The Resurrection of the Lord

Then the other disciple also went in, 
the one who had arrived at the tomb first, 
and he saw and believed.

Throughout the gospel of John a mysterious, unnamed figure has observed the person and ministry of Jesus. 

He first appears as a disciple of the Baptist. When one is named as Andrew the brother of Simon Peter, nothing is said about him. Eventually he has an indistinct identity, "the one whom Jesus loved." 

Tradition has called him John, and named the Fourth Gospel after him. As the Witness who bears testimony to the truth, he is the putative author who declares in the penultimate chapter,  
"Now Jesus did many other signs in the presence of [his] disciples that are not written in this book. But these are written that you may [come to] believe that Jesus is the Messiah, the Son of God, and that through this belief you may have life in his name."
He is not entirely silent in the gospel but he asks only one question. After Jesus' astounding remark that "one of you will betray me," Saint Peter silently nodded to him, urging him to ask Jesus, "Who is it?" 

This silent enigma's purpose is to witness the life, death and resurrection of Jesus and to announce what he sees to the world. His anonymity serves two purposes. First, like Jesus, he has erased himself. His own preferences, opinions and beliefs are not terribly important. He is called to follow, and to tell what he sees and hears.  

Secondly, he is nameless so that I, the hearer of the gospel, can claim his identity as my own. I am the "one whom Jesus loved." I was there when John baptized him; I was there at the Last Supper; I received his mother into my home. 
On Easter "the one whom Jesus loved... arrived at the tomb first... but did not go in. He saw and believed." 
I saw the empty tomb and believed. 

The Gospel of John closes with a special blessing for "those who have not seen and have believed."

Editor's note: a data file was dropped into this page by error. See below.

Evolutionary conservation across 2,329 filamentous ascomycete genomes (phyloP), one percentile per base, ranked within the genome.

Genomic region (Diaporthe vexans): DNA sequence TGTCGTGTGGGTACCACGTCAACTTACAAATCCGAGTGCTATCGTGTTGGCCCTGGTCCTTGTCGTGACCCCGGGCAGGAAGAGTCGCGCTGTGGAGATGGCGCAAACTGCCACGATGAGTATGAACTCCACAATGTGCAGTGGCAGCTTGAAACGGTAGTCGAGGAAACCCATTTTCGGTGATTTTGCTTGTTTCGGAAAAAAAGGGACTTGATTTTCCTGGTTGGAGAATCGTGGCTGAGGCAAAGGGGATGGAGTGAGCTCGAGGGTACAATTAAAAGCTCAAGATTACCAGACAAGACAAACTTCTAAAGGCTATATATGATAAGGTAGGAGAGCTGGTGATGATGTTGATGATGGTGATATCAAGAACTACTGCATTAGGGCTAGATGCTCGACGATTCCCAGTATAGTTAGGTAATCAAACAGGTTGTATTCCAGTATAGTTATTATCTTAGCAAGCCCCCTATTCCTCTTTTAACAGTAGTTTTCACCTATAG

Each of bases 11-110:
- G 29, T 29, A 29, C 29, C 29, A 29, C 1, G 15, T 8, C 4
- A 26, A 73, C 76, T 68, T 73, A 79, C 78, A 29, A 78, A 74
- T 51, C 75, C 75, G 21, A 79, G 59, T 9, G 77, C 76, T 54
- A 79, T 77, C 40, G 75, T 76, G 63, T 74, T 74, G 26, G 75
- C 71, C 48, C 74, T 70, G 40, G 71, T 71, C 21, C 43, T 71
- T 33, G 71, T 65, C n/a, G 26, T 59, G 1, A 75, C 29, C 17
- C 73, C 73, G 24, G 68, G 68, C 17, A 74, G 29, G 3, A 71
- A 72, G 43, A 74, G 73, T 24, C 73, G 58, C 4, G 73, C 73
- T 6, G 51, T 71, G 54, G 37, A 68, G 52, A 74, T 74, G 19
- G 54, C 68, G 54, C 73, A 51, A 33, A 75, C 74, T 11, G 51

What did John see when he looked into the tomb? Nothing. He saw the slab where the body had been laid; he saw the linens folded neatly. What did his heart witness? Everything. The Lord has been raised from the dead. The Rabbi is the Son of God. 

The witness who wrote the fourth gospel faithfully watched, heard and remembered the Gospel. His only word is a question which is answered to his satisfaction. He is not called to argue or defend the Lord, nor even to explain and apologize for him. 

Some people hearing his testimony will go away saying like today's news media, "There are many unanswered questions." Some people prefer their questions to God's answers and will remain perpetually dissatisfied. 
But to those who did accept him he gave power to become children of God, to those who believe in his name, who were born not by natural generation nor by human choice nor by a man’s decision but of God.

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I love to write. This blog helps me to meditate on the Word of God, and I hope to make some contribution to our contemplations of God's Mighty Works.

Ordinarily, I write these reflections two or three weeks in advance of their publication. I do not intend to comment on current events.

I understand many people prefer gender-neutral references to "God." I don't disagree with them but find that language impersonal, unappealing and tasteless. When I refer to "God" I think of the One whom Jesus called "Abba" and "Father", and I would not attempt to improve on Jesus' language.

You're welcome to add a thought or raise a question.